The below is intended for general informational purposes only and is not to be considered financial advice.
With Australian wages stagnant and the cost of living continuing to rise, it’s seemingly more difficult to save up for a home deposit than ever before. Once you’ve paid the rent, sorted out the bills and done the weekly shopping, retaining even a small part of your paycheck can seem like an insurmountable task. The price of electricity alone is more than likely to burn a hole in your wallet. Putting enough funds away to pay for your next holiday or new car is hard enough, so you’re going to need a more thoughtful approach to secure a home deposit on your dream abode.
The reality is there’s no easy fix to your saving woes. Putting money aside requires discipline. But, by adopting some savvy saving strategies and making some smart financial decisions you could find yourself closer to home ownership than you might think. With property in Western Australia the cheapest it has been in years, now is a good time to start putting a few extra pennies away towards a deposit before prices start to rise again.
Keep these simple tips in mind when you’re ready to break free from the rental cycle and reach your goal of home ownership.
Before you set out on your savings campaign, it’s important to figure out how much money you can afford to borrow. Get a good idea of the state of your finances before making big decisions on where you plan to buy or build.
While we would all love to live in the flashiest suburbs, you’re probably not going to be able to afford to build your first home there – so be realistic about your price range. Could you build on a narrower lot that’s more affordable or in a suburb where land is cheaper?
Once you have sorted out where you can afford to build, work out a savings plan and stick to it. Determine how much you need to be spending every month and find areas of the budget where you can cut a few expenses. Most of us probably don’t realise how much money we spend on lunches, dinners and nights out on the town. It doesn’t mean you have to give up smashed avo, but if you’re buying takeaway every night, it may be prudent to cut that habit to once a week.
The bottom line is the small things do add up. If you buy one takeaway cup of coffee every day of the year, that’s over $1500 spent already. Develop some smart habits and set a date for when you plan to hit your savings target.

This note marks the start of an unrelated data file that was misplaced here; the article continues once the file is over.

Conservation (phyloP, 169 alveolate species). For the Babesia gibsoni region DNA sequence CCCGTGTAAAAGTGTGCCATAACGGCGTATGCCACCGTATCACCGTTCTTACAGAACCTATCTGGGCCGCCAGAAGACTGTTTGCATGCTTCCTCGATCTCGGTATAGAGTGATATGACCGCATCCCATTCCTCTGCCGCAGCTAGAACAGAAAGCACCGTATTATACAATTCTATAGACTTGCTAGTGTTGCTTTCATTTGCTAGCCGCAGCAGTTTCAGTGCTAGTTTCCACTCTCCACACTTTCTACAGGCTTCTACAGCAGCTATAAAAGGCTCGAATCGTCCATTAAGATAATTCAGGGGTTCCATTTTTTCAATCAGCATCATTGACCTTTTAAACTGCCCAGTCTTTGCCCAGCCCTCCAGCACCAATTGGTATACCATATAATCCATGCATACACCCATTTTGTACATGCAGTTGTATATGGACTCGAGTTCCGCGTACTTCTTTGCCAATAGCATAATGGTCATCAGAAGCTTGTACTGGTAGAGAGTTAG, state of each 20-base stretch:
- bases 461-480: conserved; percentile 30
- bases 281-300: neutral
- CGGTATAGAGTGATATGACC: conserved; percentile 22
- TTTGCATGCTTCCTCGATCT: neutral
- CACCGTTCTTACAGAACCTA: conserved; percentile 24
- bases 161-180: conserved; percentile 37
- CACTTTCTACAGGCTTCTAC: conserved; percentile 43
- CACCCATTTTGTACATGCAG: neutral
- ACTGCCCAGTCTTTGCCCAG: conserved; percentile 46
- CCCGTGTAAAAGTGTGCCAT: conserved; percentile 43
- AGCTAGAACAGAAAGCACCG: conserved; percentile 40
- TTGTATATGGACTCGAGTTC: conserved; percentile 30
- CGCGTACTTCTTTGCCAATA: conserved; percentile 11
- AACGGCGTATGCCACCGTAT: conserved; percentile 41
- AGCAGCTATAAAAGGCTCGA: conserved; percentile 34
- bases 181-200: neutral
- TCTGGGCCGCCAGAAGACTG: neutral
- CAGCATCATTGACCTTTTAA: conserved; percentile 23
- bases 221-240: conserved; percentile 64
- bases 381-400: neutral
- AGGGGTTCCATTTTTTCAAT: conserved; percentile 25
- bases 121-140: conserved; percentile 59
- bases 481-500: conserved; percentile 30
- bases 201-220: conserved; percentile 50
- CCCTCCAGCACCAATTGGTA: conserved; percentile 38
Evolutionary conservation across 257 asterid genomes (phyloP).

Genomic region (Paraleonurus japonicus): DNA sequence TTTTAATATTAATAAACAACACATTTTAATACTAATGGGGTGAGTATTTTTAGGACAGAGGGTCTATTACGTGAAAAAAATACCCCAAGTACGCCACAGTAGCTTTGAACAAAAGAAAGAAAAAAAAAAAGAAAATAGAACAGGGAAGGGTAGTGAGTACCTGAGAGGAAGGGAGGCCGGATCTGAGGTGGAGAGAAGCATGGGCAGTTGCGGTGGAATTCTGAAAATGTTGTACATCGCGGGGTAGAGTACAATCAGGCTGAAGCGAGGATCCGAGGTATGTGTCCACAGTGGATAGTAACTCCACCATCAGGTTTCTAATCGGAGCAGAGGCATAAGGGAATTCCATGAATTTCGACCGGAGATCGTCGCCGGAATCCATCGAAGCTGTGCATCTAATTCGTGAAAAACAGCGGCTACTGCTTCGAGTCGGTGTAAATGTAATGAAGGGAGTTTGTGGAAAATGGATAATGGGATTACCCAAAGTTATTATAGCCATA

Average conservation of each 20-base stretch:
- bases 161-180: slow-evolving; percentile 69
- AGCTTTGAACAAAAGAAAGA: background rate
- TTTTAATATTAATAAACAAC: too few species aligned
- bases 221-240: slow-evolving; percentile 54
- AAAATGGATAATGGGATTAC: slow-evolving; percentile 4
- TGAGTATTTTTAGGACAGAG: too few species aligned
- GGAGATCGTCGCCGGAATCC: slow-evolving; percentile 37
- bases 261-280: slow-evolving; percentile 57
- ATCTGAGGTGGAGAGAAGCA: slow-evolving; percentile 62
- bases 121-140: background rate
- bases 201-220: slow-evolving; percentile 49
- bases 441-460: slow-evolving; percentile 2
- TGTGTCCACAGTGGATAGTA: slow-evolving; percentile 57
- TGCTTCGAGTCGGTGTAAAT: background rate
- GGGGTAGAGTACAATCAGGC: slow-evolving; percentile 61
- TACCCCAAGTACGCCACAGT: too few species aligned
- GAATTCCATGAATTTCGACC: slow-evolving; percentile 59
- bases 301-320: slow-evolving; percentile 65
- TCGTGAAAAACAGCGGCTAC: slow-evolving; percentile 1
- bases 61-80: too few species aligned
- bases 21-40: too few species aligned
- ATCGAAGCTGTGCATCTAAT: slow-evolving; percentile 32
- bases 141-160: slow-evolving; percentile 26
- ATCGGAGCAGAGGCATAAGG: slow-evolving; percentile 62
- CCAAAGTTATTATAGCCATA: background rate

Bonus tip: Look into your insurances policies to see if there might be cheaper plans out there.
If you’ve never bought a home and are planning to build new, chances are you will be eligible for the First Home Owner Grant – which contributes a very helpful $10,000.
The requirements are fairly simple:
• It only applies to new home builds.
• You cannot have received the grant before and it can only be used for your first purchase.
• You must be at least 16 years old and an Australian citizen.
• You must occupy the home as your principal residence for six months within 12 months of settlement or construction.
After the Banking Royal Commission, the big lenders are scrutinising people’s accounts more cautiously than ever. It will pay to settle your debts and show the banks you have a clear set of finances. Lenders will not lend you funds if they can’t prove you are responsible when it comes to money. Stockpiling cash is also far more difficult while the interest on your credit card is making dents in your hard-earned savings. There’s no point paying debt back slowly because you’ll only lose more money in the longer term.
Bonus tip: If you have multiple debts, consider consolidating them into one and pay it off that way.
• It might sound pretty obvious, but start saving as early as you can. If you know you want to build a new home, don’t wait till the new year, just get the ball rolling.
• Set up a savings bank account that you can’t access easily. You can even have your salary paid straight into that savings account.
• Try and save at least 20 per cent of the purchase price so you can avoid paying lender’s mortgage insurance.
• Consider moving back into your parents’ place to save on the rent.
• Pick up a casual job on top of your current work.
While it’s never easy to curb your spending in the modern age of Netflix, thousands of Australians still manage to save enough for a home deposit every year, so why can’t you?
One extra piece of advice is to always account for the additional costs that come with building your new home. Talk to the experts and find out how inspection fees, conveyance fees, loan application fees and stamp duty costs might affect you.
Best of luck with your savings journey.
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The below is provided for informational purposes only and is not intended as financial or legal advice.